Q&A With Nurse B: How Do I Get Help While Being Bullied?

Boynton_profilePic.jpgBeth Boynton, RN, MS specializes in communication, collaboration, and workplace culture. She offers advice on how to navigate common conflicts in nursing and healthcare with an eye towards shared accountability and co-creative solutions.

If you’d like to have a conflict or situation considered for this column please submit to keith@fullbeaker.com.


The Situation

Dear Beth,

I’m a new RN finishing my fifth month as a med/surg staff nurse on evenings in a 200-bed community hospital. Some days I feel very competent, yet at times need a lot of support; I’m concerned that I may not be learning fast enough. Some of the nurses I work with are very willing to help and some seem irritated when I ask questions or seek assistance. 

For instance, yesterday I was concerned about setting up a stat blood transfusion for one of my post-op patient, and I approached two nurses who were at the desk, talking. I asked if one of them would mind helping me with the procedure; I told them I had only done two and was a little anxious about the stat order. They looked at each other and smirked; one rolled her eyes and said, “Weren’t you checked off on that?” The other one continued smirking and after a lengthy sigh and in an irritated tone, said, “Why don’t you get it started and if you have a problem let me know? I’ve got a new admit coming.”

At that moment, I was stunned. The charge nurse had just left on meal break and had been very stressed all shift and no one else was available. I reviewed the protocol and got the transfusion going ok; I was very nervous about it and think my patient could tell I was flustered. This kind of thing has happened before and I feel awful. Should I have paged the charge nurse? Have I chosen the wrong career? Am I not confident enough? I’m glad this doesn’t happen every day, but when it does, I feel miserable. Do you have any advice? 

— NEW & DISCOURAGED

Don’t take things sitting down. Learn to stand up for yourself!

The Solution

Dear NEW & DISCOURAGED,

I can certainly understand your frustration and want to thank you for sharing your experience; I wouldn’t be surprised that many nurses would relate to it. Let’s look at your situation from two angles – your confidence and the horizontal abuse; both seem to be active issues here.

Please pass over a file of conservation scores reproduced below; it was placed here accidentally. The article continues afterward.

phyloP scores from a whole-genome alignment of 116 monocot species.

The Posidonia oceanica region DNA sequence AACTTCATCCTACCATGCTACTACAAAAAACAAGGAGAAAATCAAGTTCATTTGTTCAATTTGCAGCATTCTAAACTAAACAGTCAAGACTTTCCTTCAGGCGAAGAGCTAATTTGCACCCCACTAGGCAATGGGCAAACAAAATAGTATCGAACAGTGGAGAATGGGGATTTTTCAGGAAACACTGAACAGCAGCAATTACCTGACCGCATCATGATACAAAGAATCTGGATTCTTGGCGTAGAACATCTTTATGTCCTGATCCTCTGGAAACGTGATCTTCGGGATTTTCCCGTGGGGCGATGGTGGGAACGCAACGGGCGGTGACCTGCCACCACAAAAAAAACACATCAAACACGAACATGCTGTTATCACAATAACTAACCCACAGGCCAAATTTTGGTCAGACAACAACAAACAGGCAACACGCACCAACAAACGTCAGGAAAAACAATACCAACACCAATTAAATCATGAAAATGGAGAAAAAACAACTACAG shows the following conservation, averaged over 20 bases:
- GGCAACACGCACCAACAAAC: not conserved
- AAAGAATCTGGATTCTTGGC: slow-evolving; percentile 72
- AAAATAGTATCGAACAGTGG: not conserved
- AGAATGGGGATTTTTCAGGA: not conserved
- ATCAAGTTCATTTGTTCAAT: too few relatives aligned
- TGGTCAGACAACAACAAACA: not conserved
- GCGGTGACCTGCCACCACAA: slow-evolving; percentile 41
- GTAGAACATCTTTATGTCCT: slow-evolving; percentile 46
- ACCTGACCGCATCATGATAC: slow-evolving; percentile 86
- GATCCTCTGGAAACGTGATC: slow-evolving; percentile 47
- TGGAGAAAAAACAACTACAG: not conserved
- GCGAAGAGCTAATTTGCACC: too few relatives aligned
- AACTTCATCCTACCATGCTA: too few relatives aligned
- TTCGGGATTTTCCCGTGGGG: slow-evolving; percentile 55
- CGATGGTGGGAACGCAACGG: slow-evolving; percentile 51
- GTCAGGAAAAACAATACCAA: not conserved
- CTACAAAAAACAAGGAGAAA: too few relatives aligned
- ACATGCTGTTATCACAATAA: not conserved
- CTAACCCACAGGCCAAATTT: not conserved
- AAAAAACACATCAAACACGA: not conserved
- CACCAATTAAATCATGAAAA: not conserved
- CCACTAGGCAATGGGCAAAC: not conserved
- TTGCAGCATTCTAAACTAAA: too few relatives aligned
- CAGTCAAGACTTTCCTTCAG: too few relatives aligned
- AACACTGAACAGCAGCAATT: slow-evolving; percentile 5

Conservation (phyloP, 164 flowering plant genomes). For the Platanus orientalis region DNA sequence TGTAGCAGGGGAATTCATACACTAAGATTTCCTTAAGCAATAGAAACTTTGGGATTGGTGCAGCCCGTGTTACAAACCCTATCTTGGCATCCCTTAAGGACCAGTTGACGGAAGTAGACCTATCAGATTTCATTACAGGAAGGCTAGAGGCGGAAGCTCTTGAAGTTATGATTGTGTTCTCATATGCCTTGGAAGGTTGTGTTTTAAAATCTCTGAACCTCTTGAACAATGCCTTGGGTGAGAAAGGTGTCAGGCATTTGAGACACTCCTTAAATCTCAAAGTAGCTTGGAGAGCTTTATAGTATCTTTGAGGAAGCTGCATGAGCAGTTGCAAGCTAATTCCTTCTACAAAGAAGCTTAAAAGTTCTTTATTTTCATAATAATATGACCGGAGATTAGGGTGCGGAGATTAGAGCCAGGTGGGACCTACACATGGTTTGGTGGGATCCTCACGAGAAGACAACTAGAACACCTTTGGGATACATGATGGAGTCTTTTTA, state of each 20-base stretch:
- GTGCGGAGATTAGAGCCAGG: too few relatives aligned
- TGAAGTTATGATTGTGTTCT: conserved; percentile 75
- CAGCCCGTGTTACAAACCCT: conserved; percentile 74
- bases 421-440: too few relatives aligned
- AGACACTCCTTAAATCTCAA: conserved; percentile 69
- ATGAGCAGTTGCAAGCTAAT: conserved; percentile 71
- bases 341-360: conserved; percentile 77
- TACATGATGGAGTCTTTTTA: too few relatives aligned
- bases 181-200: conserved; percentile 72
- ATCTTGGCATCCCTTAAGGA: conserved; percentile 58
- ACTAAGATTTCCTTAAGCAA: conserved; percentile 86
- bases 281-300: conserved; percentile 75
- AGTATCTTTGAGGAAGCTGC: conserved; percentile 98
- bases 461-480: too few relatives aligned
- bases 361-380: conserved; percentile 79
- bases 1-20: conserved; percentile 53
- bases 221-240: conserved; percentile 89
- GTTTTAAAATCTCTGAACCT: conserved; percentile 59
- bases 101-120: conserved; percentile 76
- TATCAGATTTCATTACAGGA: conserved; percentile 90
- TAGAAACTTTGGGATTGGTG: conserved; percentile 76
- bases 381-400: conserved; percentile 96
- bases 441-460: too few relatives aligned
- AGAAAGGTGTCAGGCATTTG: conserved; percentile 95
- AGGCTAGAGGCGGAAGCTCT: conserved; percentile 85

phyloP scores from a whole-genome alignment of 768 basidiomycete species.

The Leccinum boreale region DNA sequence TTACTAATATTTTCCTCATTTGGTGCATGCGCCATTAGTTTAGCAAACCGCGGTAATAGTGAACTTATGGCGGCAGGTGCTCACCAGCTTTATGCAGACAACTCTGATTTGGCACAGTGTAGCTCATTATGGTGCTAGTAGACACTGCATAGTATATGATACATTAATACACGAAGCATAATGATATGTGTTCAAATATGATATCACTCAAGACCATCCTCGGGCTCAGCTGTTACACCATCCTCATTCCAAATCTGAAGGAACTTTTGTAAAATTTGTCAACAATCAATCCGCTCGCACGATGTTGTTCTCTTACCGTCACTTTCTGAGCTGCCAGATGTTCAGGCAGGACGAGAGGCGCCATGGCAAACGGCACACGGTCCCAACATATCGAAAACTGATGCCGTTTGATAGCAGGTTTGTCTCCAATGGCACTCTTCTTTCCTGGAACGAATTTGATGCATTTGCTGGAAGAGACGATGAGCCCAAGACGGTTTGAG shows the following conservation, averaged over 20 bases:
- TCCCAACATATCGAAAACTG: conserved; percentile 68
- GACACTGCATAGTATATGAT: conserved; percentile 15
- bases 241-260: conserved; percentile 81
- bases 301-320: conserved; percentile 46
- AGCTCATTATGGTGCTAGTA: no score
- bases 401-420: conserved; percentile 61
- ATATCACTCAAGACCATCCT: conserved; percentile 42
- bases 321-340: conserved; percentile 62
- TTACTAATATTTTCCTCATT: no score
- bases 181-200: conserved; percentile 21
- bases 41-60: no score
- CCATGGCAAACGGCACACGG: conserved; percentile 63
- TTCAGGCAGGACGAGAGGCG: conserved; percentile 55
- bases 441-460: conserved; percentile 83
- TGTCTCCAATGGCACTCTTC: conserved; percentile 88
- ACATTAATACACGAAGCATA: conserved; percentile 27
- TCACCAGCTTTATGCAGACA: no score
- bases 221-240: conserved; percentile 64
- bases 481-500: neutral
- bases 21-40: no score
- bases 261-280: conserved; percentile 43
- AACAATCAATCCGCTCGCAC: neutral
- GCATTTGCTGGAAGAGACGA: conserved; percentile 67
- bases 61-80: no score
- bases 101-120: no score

Your confidence

First, I want to congratulate you on becoming an RN; you’ve worked hard to get here and deserve – as we all do – to be supported with your continued learning needs and appropriate work assignments.

It sounds like you may be having some issues maintaining confidence in your abilities. I urge you to try to think of this in terms of what you need to be successful rather than focusing on the things that are making you feel inadequate.

  • Some practical solutions might be to:
  • Request a designated preceptor on each shift
  • Work the day shift for a while where more help might be available
  • Ask for more orientation in the areas that you are concerned about 
  • Consider a less acute setting/department

 An important question to ask yourself before pursuing any of these solutions is what would help you to feel more confident.

Nursing is a stressful profession, and finding the right niche for yourself may take some time and experience. Talk to colleagues you feel comfortable with; you’ll soon realize there are many career paths for nurses! Perhaps you will find that another profession suits you better, but I hope that you get the support you deserve to succeed in this one!

In this particular situation, it would have been perfectly reasonable for you to page the charge nurse, especially after checking with nurses on the floor who seemed to be available. While it is fine to be concerned about the charge nurse’s stress level, it isn’t your job to set limits for requesting help from her.